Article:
Note that this game has been translated to English (and surprisingly, there were a few typos, unlike the previous games which were perfect), but you can play with the original Japanese voices. The art looks cute, but I do think there are a couple risque scenes and I wouldn't buy this for a young kid.

If you've already played the previous Atelier games and liked them, you'll almost definitely enjoy Meruru too (the synthesis system is pretty much identical to Totori's). It's fun to see all the main characters - especially Astrid! - gathered together in one story.
5 of 5 people found the following review helpful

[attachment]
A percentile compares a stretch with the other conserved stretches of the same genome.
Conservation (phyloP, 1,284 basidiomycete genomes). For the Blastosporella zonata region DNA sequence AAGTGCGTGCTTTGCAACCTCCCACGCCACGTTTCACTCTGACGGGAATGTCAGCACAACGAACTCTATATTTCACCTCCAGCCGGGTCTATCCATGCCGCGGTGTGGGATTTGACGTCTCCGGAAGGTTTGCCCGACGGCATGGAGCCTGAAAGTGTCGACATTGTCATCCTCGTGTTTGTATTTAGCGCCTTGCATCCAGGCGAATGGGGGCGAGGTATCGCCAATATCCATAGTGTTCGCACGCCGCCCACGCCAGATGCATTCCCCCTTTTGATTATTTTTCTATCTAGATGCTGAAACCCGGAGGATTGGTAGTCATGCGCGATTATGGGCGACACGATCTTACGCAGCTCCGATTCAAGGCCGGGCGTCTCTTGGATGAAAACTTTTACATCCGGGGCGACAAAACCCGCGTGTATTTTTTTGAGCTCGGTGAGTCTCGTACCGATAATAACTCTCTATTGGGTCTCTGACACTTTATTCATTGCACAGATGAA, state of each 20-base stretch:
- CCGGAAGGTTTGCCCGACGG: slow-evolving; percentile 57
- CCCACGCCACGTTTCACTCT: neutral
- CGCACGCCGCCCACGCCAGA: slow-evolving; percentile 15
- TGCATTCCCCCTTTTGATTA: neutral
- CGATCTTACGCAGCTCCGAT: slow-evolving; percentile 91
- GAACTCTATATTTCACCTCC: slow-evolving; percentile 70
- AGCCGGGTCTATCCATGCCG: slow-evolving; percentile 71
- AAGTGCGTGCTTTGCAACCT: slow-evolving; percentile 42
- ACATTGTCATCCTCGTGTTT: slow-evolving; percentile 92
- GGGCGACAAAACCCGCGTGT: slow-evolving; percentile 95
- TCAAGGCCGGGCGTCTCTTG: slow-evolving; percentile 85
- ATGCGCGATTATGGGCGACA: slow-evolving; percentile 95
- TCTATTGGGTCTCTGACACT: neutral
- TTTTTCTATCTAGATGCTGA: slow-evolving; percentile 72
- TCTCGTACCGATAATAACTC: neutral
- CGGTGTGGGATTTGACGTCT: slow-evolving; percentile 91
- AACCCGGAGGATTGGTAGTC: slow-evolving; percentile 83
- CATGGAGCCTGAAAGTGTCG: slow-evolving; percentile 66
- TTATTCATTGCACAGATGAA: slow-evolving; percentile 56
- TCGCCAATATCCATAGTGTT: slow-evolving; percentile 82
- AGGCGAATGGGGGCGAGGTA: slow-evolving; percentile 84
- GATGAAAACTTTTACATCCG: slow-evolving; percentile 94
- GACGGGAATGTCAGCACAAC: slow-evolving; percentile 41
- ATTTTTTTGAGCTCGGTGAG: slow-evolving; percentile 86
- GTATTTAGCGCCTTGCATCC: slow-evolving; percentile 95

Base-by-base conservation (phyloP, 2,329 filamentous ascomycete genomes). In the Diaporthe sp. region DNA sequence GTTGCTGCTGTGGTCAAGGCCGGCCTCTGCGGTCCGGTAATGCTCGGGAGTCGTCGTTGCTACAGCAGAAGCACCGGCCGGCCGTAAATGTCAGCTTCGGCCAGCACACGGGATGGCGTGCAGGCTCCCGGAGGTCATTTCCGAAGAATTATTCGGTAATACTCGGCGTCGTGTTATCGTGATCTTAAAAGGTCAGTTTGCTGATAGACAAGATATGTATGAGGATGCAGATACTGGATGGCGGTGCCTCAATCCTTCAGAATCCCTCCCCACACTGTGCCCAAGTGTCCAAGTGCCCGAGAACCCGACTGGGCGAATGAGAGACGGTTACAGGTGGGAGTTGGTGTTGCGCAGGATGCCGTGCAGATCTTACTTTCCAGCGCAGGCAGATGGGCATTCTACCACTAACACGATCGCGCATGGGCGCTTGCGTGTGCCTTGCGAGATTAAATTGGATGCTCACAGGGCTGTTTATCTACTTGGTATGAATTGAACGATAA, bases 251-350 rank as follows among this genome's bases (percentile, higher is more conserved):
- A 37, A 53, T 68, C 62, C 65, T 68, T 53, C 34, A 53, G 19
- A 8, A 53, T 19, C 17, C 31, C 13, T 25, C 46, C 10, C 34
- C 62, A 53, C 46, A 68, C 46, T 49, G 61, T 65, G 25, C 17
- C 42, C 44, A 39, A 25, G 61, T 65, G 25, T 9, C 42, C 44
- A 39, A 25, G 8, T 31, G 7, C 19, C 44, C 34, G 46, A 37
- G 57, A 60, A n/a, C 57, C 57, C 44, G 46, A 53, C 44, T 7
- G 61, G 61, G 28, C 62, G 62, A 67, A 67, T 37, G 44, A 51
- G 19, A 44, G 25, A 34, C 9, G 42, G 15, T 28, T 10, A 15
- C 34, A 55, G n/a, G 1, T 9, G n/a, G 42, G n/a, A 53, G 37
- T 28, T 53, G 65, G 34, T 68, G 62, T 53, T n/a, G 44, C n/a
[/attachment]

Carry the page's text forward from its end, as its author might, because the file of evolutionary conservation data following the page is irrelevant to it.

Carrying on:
It's like Atelier Totori 1.5 ~ (Updated) July 12 2012
By Christopher Barrett - Published on
Verified Purchase Fun:   
My partner calls Atelier Totori my pretty princess game as a joke. Well in the third PS3 Atelier game does feature a princess as the main character! You take control of Meruru whose task it is to use alchemy to help build her kingdom of Aris on the outskirts of Arland. It seems that virtually everyone from Totori has moved to this small kingdom. Totori is featured very early on and does become a controllable character, much like Rorona in the previous game. But Totori is there from the very beginning and she is Meruru's teacher. Meruru seems to suffer from the same 'faults' as both Rorona and Totori: a high propensity for blowing things up and a high pitched 'cutesy' voice (at least in the Japanese audio setting). Although Totori in Atelier Totori takes the cake for most awesome costume.